Melissa Clark, from Galva, Kansas is a one-of-a-kind wheat farmer in a love-hate relationship. Her heart loves wheat, but her body hates gluten.
"I think it's funny, I'm kind of a wacky contradiction," said Melissa. "I wear my 'I heart gluten' shirt and everyone is really confused."
Melissa and her husband Rick, farm mainly wheat with Rick's grandparents on the family farm. Wheat may be one of their main sources of income, but it contains gluten, the one thing Melissa can't have.
"I started having trouble when I was a junior in high school and I kind of tried to ignore it. It was probably my junior year of college when my grandma, who has had celiac for twenty years, said 'you need to go get tested'," said Melissa.
The blood tests came back negative for celiac disease, which happens often, but the doctors said that since it was in the family, they were 90 percent sure it was hereditary celiac disease. Melissa now eats a gluten-free diet and feels better physically, but wishes she could eat wheat like she used to.
"When I was little, I would always, during harvest, eat wheat straight out of the field," said Melissa. "It's something I have to deal with, it's not like I like it. I have to wash my hands every time I touch the wheat. It bothers me if I ingest it but I'm lucky enough that I can be around it. Some people I know leave for the whole summer because they can't be around the wheat dust. Some people are really sensitive and I'm lucky that I'm not as sensitive as some."
While Melissa doesn't agree with today's gluten-free fad where people who aren't gluten-intolerant eat gluten-free, she is thankful for the variety of gluten-free food choices brought about it. These days, she can go to town and get a gluten-free pizza and a variety of other products that might otherwise contain gluten.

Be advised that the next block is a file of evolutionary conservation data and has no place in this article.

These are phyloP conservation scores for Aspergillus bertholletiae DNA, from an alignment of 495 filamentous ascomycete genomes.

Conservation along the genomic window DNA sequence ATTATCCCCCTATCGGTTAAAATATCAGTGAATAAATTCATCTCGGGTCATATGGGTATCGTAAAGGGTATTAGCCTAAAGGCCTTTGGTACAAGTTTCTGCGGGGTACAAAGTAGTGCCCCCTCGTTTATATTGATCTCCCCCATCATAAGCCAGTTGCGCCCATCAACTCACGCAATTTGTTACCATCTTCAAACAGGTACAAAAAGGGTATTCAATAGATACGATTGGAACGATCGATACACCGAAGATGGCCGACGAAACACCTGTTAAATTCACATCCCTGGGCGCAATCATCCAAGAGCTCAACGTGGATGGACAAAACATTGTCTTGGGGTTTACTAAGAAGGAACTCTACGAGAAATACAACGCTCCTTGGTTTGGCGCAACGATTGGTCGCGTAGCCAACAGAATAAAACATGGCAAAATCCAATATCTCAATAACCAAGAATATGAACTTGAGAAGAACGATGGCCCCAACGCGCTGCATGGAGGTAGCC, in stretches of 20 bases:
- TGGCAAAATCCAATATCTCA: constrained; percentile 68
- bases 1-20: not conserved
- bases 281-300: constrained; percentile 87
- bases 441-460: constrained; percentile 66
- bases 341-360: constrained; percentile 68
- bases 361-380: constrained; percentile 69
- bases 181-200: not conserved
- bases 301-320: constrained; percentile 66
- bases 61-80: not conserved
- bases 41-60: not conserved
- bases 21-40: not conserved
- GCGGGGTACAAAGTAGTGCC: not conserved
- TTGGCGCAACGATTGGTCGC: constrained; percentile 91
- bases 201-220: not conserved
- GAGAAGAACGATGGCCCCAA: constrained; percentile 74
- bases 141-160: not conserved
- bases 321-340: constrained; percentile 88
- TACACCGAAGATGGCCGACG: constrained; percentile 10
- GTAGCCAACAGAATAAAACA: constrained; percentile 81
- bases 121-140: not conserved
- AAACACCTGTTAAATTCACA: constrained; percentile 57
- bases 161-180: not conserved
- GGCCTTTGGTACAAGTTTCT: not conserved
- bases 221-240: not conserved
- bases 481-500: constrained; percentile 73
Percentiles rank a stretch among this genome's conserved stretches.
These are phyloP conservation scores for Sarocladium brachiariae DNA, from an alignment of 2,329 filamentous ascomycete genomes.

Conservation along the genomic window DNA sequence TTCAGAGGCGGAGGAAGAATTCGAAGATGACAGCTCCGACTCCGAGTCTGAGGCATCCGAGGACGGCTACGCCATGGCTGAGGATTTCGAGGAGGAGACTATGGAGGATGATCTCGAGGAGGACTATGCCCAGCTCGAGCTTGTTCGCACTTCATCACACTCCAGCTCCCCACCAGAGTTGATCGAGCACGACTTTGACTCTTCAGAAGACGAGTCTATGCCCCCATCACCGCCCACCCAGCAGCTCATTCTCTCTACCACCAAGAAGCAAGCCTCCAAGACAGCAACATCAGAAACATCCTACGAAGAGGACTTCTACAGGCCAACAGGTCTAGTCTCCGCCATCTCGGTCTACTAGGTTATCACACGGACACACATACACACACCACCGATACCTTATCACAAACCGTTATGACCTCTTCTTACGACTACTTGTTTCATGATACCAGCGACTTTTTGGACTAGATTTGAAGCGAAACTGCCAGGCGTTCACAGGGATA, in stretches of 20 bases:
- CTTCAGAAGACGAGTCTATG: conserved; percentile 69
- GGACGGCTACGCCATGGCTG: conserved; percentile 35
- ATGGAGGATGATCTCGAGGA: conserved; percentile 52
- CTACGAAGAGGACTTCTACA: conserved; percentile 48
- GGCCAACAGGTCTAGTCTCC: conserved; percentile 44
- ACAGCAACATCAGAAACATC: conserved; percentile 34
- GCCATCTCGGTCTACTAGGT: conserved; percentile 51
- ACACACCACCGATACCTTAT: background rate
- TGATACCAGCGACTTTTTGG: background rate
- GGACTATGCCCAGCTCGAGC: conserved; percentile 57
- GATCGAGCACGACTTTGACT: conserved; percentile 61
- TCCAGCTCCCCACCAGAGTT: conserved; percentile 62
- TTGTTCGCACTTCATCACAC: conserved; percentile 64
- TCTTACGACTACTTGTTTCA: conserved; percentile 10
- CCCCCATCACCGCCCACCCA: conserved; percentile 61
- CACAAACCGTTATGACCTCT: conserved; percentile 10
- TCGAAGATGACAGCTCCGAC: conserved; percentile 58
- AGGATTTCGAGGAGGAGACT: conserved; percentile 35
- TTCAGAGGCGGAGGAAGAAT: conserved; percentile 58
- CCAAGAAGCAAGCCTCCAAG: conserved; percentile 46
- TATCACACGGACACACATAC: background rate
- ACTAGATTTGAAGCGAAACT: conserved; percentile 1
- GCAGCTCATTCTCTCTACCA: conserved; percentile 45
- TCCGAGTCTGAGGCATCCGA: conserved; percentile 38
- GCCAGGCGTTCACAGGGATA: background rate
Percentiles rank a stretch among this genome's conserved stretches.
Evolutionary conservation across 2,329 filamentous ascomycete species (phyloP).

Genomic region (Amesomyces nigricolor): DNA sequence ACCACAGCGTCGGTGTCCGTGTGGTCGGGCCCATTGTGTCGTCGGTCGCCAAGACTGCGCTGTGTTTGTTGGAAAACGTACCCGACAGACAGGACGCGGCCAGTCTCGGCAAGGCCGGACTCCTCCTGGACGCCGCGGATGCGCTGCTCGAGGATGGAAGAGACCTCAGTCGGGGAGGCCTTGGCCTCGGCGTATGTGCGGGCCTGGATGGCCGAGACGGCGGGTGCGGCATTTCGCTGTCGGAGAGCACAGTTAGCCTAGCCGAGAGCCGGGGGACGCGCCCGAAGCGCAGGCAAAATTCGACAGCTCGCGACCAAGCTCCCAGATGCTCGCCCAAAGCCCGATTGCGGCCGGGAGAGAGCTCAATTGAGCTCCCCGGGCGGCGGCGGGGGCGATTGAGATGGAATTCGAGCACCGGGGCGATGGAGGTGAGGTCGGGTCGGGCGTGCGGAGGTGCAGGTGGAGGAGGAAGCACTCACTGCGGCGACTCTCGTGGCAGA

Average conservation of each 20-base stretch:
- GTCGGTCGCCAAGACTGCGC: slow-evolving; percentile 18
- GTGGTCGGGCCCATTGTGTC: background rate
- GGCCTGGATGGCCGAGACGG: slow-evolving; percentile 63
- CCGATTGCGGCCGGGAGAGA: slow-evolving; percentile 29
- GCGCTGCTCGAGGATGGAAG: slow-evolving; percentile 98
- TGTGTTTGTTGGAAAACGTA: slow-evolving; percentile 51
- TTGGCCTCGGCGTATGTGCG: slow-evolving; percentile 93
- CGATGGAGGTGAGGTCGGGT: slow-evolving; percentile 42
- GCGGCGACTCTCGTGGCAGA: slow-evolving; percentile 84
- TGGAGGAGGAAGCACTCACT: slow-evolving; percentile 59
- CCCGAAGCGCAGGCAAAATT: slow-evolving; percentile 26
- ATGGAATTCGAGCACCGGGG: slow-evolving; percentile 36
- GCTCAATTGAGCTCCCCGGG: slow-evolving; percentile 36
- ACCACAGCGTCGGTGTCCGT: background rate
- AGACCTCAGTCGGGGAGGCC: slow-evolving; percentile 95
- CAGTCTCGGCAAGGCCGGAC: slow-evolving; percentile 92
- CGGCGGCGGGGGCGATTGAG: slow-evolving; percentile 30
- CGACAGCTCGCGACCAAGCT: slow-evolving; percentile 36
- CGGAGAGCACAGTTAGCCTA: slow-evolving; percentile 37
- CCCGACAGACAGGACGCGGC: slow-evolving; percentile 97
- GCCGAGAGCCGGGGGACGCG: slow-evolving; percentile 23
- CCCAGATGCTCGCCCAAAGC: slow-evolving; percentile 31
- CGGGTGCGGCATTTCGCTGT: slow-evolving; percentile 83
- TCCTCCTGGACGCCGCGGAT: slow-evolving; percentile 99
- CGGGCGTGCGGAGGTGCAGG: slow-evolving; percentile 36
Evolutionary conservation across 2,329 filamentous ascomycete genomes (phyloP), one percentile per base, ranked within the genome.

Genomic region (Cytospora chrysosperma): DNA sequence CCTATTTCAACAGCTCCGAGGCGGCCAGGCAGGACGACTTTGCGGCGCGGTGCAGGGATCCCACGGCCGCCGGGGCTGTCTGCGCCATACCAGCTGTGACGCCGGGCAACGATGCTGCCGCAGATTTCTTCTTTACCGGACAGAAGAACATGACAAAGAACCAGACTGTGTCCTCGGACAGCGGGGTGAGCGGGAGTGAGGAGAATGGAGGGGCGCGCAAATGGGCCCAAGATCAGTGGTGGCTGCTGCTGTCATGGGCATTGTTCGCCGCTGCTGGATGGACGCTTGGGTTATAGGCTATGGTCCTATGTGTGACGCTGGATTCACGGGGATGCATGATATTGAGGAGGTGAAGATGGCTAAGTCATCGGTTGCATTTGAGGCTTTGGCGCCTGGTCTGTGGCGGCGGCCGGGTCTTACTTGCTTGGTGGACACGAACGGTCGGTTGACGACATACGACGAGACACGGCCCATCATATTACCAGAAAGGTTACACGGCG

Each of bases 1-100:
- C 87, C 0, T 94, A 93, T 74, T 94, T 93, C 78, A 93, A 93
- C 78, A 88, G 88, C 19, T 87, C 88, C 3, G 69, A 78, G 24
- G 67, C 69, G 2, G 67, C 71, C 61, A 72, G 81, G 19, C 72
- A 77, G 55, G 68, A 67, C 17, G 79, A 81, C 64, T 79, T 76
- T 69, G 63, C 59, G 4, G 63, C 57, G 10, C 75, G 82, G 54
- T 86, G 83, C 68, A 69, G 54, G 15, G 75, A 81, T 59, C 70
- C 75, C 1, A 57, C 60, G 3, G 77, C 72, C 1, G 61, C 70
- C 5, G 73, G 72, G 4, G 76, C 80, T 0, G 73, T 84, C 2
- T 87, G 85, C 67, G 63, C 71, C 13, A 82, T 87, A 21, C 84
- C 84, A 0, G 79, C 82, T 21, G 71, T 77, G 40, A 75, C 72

"I feel somewhat normal because there are options now. My grandma, when I was growing up, had to make all her own bread and everything," said Melissa.
During the school year, Melissa works as a para educator for special education students at an elementary school in McPherson, Kansas. After school lets out for the summer, she's free to help with wheat harvest. She enjoys driving the truck back and forth to the field, running errands, bringing midday snacks and coffee, riding in the tractor or combine with Rick and spending time at the farmhouse with Rick's grandma.
"It's a family affair. Everyone rallies together to get things done. We're getting ready to move a house onto the farm and the idea of being on the farm 24/7 and raising kids on the farm, it's what we want," said Melissa.
Wheat harvest on the Clark farm started as the sun went down on Monday, June 13 and was almost 75 percent done by Wednesday, June 15. Rick reported test weights around 61-63 pounds per bushel with moisture content at 11-12 percent. Compared to last year, Rick says that yields have been similar at around 50 bushels per acre, but test weights have been much higher.
"Yields have been good and it's easy cutting," said Rick. "There's not much straw so it's been easy to go through."